The yellow-eyed penguin is a rare species of penguin that inhabits the southern island of New Zealand, Steward Island, Campbell Island and the Auckland Islands. It is listed as an endangered species. Adults grow to 24 to 31 inches high and weigh 12 to 18 pounds. They have white undersides, gray back plumage, yellow bands running from their eyes to the backs of their heads and yellow irises.
The main diet of yellow-eyed penguins is fish. They consume blue cod, red cod, silversides, opal fish, sprat and cephalopods, such as squid. To feed, they swim up to 16 miles offshore and dive to depths of 100 to 400 feet. Breeding season begins in mid-August and lasts until mid-February. Breeding pairs are monogamous and often return to the same nests, which are usually constructed against rocks or trees or in dense vegetation. The female lays two eggs, and both parents take turns incubating them. When the eggs hatch after 39 to 51 days, one parent guards the chicks while the other forages for food. By mid-February, the fledglings are ready to go off on their own.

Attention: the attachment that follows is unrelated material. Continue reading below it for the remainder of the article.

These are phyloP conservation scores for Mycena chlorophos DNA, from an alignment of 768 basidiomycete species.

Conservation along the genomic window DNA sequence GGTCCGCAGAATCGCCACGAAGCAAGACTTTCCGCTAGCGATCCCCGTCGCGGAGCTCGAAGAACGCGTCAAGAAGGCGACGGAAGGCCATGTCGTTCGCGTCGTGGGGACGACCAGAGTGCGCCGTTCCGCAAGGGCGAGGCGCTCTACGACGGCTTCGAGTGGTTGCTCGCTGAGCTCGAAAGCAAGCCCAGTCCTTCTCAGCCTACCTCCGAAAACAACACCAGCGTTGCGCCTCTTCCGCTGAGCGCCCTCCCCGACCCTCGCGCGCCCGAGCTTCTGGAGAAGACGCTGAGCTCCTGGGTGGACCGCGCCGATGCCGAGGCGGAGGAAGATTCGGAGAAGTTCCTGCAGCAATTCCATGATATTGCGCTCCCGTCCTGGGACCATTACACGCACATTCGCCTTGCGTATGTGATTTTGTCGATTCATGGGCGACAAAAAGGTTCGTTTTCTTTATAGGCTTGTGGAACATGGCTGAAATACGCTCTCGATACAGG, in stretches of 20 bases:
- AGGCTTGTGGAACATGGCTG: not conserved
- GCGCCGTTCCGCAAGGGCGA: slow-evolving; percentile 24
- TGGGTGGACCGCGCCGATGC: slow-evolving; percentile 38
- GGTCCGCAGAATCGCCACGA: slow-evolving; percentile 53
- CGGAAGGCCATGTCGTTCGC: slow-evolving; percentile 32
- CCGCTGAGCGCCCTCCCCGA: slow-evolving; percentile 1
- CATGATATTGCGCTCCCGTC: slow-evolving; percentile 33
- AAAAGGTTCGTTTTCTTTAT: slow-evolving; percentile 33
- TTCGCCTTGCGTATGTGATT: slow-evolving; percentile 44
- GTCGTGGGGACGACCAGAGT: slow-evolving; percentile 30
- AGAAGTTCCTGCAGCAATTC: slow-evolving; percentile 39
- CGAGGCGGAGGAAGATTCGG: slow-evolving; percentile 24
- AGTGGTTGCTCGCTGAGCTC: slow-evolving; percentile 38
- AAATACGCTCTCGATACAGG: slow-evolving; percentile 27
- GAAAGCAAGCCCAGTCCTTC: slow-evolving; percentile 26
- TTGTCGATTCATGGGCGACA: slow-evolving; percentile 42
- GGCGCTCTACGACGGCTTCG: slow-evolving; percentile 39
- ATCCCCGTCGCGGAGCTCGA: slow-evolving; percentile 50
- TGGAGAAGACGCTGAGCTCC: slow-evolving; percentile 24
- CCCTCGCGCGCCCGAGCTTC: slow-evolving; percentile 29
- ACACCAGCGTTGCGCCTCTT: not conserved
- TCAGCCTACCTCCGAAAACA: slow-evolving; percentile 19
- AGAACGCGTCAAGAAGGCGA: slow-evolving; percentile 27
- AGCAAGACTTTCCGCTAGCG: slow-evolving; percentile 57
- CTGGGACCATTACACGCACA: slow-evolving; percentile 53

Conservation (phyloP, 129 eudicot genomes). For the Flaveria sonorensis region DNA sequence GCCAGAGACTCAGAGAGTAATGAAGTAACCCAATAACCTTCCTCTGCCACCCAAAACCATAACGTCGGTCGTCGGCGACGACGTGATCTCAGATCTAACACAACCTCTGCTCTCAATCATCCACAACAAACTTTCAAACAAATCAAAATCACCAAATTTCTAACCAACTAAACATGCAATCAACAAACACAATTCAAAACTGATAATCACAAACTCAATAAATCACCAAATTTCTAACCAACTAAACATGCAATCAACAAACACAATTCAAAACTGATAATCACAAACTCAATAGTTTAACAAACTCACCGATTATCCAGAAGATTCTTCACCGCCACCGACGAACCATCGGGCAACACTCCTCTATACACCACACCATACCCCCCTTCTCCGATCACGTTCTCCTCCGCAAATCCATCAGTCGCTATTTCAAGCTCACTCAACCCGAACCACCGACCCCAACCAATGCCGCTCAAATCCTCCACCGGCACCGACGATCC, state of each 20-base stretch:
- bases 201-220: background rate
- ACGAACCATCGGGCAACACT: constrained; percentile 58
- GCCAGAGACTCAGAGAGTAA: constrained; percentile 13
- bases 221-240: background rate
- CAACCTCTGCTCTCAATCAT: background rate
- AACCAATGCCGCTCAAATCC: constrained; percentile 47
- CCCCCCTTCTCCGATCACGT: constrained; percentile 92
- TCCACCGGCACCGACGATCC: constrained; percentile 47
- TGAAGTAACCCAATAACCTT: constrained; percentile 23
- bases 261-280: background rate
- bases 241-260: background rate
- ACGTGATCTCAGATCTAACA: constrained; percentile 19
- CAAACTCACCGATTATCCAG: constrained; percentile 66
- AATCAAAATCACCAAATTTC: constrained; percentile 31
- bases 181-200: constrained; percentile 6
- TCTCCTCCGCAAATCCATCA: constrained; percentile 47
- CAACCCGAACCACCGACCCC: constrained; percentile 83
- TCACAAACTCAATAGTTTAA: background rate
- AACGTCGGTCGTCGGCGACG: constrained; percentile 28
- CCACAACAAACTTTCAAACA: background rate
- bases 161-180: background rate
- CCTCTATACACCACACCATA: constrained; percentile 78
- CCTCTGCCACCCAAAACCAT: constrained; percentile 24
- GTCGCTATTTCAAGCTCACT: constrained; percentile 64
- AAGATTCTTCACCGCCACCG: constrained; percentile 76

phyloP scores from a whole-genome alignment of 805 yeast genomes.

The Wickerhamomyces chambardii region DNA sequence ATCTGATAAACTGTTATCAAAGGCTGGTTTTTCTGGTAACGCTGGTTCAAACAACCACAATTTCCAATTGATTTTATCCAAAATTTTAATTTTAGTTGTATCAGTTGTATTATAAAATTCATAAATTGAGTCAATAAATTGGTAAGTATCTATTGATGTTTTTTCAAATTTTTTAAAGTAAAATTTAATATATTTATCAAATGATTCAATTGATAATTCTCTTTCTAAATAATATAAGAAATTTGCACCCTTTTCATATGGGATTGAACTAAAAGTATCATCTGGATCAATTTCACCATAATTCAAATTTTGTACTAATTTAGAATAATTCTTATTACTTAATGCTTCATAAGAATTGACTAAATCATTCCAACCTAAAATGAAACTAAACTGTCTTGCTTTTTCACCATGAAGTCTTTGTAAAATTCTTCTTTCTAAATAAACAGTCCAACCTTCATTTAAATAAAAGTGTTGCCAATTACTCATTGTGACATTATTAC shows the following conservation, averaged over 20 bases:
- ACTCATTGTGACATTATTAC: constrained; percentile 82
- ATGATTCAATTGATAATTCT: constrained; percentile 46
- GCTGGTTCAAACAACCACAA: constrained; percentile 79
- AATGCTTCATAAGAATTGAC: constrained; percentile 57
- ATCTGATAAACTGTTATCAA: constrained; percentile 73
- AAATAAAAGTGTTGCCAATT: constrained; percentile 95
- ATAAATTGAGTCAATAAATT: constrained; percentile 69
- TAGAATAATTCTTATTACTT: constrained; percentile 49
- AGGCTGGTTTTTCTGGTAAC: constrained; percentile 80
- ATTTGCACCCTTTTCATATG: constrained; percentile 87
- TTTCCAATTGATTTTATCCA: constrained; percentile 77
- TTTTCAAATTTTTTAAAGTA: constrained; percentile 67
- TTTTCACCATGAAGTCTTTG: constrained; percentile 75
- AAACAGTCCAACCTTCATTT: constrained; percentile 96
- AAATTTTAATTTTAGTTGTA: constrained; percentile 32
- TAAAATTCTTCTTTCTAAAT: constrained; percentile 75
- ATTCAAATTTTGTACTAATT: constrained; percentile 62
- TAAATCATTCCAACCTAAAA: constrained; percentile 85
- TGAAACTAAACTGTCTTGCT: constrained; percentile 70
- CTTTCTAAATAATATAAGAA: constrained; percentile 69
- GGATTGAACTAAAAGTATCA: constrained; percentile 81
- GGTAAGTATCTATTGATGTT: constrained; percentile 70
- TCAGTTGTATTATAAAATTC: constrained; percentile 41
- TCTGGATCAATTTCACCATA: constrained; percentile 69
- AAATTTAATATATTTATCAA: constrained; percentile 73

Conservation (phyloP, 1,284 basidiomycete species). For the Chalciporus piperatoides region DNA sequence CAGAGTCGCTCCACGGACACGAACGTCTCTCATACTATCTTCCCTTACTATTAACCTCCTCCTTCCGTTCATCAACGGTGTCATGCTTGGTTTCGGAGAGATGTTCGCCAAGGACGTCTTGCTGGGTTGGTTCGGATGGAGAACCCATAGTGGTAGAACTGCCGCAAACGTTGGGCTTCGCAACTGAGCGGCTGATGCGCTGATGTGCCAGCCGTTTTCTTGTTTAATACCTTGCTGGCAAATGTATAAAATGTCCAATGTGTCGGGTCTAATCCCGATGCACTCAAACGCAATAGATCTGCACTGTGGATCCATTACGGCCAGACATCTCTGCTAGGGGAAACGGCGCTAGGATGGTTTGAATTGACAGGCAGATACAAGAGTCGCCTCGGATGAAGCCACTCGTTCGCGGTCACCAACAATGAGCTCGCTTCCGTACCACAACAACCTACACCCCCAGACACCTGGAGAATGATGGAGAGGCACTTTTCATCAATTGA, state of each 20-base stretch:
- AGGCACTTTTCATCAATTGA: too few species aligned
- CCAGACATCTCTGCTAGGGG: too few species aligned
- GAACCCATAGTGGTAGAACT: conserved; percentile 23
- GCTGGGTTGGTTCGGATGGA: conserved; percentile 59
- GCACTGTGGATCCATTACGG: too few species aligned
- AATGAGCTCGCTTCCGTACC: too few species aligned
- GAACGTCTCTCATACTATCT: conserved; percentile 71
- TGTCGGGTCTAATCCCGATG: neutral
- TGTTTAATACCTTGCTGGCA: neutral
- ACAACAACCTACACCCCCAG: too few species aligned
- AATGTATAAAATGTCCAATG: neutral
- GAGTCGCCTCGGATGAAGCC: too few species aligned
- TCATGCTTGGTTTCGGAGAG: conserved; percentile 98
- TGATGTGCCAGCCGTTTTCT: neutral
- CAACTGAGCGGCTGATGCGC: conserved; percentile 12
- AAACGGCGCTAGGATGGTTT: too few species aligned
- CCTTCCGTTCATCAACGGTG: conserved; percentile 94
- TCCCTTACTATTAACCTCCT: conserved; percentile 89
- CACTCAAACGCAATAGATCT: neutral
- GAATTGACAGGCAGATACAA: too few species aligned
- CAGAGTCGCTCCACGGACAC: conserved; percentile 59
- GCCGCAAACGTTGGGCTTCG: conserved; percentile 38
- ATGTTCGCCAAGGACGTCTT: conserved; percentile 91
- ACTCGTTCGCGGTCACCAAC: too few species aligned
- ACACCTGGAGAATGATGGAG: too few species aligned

In 2010, the number of yellow-eyed penguin adults was 4,000 to 4,800. Dangers to yellow-eyed penguins include habitat loss due to human settlements, entanglement in fishing nets, avian malaria, blood parasites and predation by sharks, sea lions, ferrets, ermines, cats and dogs.